Sessions: Waterboarding is illegal and I oppose a blanket ban on Muslim visitors

Jeff Sessions: Wokest AG ever.

These two answers are getting buzz today because they contradict things Trump said during the campaign, but as Sessions himself notes, the “Muslim ban” proposal of winter 2015 was long ago watered down to call instead for close vetting of visitors from countries with a strong terrorist presence. Mike Pence later claimed that that would apply to Christian and Jewish visitors from those countries too, not just Muslims, in order to make the scrutiny as evenhanded as possible. The new “ban” isn’t a ban at all, in other words, and it’s geared at nationality, not religion. If today’s questioners wanted to challenge Sessions, they could have grilled him on what criteria he’d use to decide whether a particular country is of special concern when it comes to terrorism. Does, say, France have enough of a terrorist presence to justify close vetting of visitors? Instead, the hearing was reduced to Sessions making the basic point that of course avowed violent religious fanatics, i.e. jihadis, will be scrutinized and barred from entry even if most Muslims won’t. The test is whether a visitor can co-exist peacefully with America’s liberal values — although that too can be tricky in certain cases.

The waterboarding answer is more significant for the reason the Times notes, namely, that Sessions’s view of current law would seem to foreclose executive action by Trump to restore the practice. Congress has spoken, he says, and has declared waterboarding “improper and illegal.” Not much Trump can do about that, short of convincing 60 senators to reinstitute the practice, which is unlikely in the extreme. Or so the theory goes. The truth is a bit more complicated:

Congress overwhelmingly enacted a law [in 2015] that allowed American interrogators to use only those techniques authorized in the Army Field Manual, which does not include harsh coercive methods.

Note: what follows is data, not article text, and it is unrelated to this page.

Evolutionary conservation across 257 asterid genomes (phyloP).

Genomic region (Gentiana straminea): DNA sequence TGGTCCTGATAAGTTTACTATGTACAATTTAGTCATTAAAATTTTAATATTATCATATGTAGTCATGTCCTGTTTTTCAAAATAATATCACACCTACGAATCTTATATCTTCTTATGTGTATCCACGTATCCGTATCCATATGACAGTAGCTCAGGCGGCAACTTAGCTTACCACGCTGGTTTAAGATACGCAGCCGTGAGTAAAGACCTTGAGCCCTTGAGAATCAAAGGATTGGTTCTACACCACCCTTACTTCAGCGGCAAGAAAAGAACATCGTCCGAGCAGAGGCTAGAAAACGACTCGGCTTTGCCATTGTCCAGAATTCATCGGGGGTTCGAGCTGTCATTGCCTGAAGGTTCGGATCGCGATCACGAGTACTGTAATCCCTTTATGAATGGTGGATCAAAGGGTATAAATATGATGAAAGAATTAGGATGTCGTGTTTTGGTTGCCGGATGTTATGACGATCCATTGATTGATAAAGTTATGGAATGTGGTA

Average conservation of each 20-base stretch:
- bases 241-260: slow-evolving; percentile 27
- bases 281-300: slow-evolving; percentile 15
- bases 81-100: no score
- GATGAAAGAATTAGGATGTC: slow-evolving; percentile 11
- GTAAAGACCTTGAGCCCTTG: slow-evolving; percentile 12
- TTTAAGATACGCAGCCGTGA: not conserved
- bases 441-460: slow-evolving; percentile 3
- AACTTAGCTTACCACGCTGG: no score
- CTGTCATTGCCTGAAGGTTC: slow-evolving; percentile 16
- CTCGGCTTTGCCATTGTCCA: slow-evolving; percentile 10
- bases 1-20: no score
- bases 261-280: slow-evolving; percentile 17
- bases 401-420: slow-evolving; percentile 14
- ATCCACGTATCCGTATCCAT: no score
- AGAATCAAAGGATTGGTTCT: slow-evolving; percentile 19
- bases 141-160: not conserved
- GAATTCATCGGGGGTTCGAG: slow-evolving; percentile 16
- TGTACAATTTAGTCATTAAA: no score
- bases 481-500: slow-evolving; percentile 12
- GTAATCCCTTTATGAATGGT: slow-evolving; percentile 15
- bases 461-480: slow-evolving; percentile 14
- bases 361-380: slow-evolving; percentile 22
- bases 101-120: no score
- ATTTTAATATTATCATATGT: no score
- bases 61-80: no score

Trump administration lawyers could try to get around that prohibition by arguing that the president has broad constitutional power as commander in chief to decide how to interrogate prisoners and that Congress cannot tie his hands. That claim served as the foundation of the Bush administration’s torture program, even though many legal specialists later denounced it as going too far.

Mr. Trump could also order the Defense Department to revise the Army Field Manual to authorize harsher techniques. “If the order comes down the chain of command in the Pentagon to revise that document and add in an opening to use enhanced-interrogation techniques, what prospect would there be for resistance to that decision?” said Robert M. Chesney, a professor at the University of Texas School of Law. “That’s a moral and ethical and political choice.”

In other words, Sessions is right that waterboarding is illegal right now — but since the statute passed by Congress defers to the Army Field Manuel and the Army answers to the president, Trump could theoretically change the statute simply by having the Field Manual amended. Or, short of that, he could order waterboarding over Congress’s objections and hope that the Supreme Court strikes down Congress’s ban on the practice as an infringement on the president’s power as head of the military. If you want to read Sessions’s answer uncharitably, you could read it as slyly conditional — i.e. yes, waterboarding is “absolutely improper and illegal” right now because that’s the view of the current president, but as presidents change, so might the policy. I don’t think it’s worth worrying about, though. It sounds like “Mad Dog” Mattis already changed Trump’s mind about all this some time ago.